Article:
Attempts to acclimate carp since the 1860s and early this century were largely unsuccessful and eventually carp were recognised as an environmental pest and such attempts were banned. However, illegal stockings of carp (believed to be from Germany) in the 1960s which co-incided with substantial reductions in native fish for unrelated reasons allowed the species to establish itself in the wild.
Since then carp have become the dominant species in many waters and are a declared noxious species in Victoria. It is illegal to return live carp to any waters in Victoria and any carp caught must be destroyed. It is also illegal to hold live carp in Victoria, including koi carp, which are kept by some people as ornamental fish.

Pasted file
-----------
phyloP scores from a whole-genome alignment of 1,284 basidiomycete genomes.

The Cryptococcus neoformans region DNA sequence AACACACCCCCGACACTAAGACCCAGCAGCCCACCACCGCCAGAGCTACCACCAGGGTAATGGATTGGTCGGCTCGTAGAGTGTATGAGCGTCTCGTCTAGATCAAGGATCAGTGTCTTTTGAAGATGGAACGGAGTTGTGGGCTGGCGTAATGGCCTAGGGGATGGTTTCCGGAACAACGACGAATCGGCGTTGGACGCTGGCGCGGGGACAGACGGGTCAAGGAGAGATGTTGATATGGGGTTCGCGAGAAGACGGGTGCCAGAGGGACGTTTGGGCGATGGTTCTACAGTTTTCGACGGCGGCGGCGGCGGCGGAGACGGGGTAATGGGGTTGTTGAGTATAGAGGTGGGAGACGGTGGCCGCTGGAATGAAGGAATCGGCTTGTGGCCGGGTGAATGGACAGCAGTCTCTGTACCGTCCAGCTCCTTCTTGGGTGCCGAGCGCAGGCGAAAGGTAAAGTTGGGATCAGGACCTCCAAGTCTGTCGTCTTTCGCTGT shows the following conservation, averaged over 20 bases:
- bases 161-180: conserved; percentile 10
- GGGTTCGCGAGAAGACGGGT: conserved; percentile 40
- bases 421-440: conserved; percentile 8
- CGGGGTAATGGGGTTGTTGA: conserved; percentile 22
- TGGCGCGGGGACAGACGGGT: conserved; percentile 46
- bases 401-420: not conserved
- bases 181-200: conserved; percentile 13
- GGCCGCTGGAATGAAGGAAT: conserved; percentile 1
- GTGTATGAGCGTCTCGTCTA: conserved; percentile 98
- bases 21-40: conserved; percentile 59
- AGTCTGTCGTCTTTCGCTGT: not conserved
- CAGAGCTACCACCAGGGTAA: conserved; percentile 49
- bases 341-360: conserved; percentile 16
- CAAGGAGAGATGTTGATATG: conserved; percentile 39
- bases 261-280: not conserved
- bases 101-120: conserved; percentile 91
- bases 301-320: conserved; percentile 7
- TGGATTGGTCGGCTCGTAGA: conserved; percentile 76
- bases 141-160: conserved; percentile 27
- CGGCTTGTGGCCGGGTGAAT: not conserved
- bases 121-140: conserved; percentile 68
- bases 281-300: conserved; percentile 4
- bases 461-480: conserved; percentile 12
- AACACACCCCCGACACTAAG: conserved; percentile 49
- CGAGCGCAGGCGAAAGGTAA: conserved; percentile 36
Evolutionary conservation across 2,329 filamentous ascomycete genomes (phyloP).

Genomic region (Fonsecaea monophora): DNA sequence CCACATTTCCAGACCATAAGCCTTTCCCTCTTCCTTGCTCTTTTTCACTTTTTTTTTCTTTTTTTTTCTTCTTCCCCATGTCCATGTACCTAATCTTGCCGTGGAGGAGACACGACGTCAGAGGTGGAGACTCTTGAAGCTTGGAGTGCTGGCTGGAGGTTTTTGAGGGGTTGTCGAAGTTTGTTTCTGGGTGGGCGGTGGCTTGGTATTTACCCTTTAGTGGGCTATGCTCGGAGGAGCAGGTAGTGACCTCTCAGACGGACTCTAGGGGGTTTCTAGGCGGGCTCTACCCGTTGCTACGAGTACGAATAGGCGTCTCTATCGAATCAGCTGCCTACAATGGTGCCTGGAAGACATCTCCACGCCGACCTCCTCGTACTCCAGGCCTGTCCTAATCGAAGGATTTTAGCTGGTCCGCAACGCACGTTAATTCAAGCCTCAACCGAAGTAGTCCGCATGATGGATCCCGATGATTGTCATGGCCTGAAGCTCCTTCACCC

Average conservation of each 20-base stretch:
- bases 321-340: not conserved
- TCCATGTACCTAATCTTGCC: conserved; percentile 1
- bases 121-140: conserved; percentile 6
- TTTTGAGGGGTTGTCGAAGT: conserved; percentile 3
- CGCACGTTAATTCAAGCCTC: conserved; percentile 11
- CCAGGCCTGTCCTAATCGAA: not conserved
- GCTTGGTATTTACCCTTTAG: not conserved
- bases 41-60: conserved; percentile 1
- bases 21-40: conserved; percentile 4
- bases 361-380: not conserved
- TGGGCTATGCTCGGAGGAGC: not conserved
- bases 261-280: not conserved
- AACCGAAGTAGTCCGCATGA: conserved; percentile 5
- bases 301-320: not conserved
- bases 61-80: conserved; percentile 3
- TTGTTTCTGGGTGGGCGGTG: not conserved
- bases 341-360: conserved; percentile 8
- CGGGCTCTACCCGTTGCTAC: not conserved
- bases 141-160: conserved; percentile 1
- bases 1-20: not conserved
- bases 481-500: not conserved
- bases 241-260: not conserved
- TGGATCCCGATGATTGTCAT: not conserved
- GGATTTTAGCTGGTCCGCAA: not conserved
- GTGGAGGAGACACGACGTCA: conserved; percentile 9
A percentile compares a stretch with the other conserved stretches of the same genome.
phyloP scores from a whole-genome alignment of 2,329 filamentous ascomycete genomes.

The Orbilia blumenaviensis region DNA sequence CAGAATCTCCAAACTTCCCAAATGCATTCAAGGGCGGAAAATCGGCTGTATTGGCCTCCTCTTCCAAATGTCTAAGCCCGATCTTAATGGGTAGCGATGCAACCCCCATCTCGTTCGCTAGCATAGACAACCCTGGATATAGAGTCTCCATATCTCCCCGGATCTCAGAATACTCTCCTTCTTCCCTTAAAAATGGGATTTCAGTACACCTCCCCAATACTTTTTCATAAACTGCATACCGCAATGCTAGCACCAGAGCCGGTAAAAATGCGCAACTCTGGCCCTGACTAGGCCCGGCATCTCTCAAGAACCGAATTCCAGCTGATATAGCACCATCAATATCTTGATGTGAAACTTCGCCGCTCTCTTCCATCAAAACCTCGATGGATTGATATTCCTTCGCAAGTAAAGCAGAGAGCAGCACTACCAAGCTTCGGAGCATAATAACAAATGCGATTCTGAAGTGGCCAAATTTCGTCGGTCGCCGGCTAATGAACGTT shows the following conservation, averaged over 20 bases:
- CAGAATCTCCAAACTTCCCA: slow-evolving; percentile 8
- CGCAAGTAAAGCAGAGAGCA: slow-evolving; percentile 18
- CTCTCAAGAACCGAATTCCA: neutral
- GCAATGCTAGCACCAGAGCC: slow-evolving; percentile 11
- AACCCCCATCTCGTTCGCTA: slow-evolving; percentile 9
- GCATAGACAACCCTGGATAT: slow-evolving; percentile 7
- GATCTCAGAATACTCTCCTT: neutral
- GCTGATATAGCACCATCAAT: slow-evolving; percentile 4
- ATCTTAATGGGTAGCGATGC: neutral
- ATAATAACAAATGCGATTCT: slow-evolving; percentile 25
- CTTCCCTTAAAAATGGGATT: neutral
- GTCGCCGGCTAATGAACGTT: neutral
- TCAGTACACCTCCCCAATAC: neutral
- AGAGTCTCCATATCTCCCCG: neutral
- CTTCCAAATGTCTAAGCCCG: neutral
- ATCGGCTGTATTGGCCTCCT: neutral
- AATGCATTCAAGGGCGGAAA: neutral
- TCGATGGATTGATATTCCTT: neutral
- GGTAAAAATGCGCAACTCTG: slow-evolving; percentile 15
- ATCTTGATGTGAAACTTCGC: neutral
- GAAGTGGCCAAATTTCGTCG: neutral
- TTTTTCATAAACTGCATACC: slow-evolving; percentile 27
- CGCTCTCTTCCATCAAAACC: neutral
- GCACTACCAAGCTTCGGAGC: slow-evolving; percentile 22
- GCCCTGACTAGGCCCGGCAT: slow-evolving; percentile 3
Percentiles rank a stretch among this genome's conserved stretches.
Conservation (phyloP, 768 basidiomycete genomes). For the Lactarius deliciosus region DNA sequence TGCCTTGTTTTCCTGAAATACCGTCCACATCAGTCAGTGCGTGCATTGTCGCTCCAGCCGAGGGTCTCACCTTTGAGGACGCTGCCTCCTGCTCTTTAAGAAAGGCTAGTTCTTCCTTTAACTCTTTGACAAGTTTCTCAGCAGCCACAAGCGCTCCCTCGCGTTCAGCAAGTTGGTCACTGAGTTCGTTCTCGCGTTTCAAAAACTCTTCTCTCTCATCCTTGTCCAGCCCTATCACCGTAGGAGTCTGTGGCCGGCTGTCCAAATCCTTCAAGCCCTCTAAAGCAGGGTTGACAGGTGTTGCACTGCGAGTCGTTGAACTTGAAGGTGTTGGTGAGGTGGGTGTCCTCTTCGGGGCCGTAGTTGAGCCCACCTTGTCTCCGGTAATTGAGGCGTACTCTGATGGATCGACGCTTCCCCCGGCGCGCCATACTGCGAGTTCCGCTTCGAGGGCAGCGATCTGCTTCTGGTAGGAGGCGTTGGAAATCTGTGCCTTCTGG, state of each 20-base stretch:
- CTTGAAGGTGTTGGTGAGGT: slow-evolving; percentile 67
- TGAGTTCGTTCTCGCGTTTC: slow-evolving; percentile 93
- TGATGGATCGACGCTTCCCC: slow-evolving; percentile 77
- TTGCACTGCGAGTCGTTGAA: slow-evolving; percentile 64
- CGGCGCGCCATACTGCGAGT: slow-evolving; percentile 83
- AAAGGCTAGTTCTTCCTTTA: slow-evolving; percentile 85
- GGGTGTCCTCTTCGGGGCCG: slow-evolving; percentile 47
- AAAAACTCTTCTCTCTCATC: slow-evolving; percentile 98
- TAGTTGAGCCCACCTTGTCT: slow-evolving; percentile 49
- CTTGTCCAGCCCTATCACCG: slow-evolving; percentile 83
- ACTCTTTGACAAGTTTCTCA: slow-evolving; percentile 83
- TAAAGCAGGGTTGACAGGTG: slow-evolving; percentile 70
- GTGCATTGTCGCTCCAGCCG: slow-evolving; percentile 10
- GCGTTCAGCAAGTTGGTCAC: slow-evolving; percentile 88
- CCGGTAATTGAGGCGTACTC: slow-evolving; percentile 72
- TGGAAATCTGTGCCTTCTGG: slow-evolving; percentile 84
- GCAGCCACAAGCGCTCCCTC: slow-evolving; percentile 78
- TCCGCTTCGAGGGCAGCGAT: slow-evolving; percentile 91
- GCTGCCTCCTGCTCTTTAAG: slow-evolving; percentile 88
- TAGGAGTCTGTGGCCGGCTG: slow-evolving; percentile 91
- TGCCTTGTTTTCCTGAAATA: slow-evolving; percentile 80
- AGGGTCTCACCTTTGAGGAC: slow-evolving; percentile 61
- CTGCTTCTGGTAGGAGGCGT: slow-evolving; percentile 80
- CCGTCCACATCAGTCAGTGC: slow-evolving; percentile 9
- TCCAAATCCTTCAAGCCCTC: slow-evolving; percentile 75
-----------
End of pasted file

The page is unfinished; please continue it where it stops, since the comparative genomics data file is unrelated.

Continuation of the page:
Often blamed for any environmental damage in systems where they occur, they do in fact cause considerable damage. Some native species, notably Murray cod, have learned to feed on carp and young carp form an important part of their food supply at certain times of the year.
Almost universally despised in Australia, carp are not generally sought as a food fish. There have been a number of attempts with limited success to establish commercial uses for the fish.
Carp were recently discovered in Tasmania and caused much alarm, ironically, because of its possible effects on another introduced species, trout.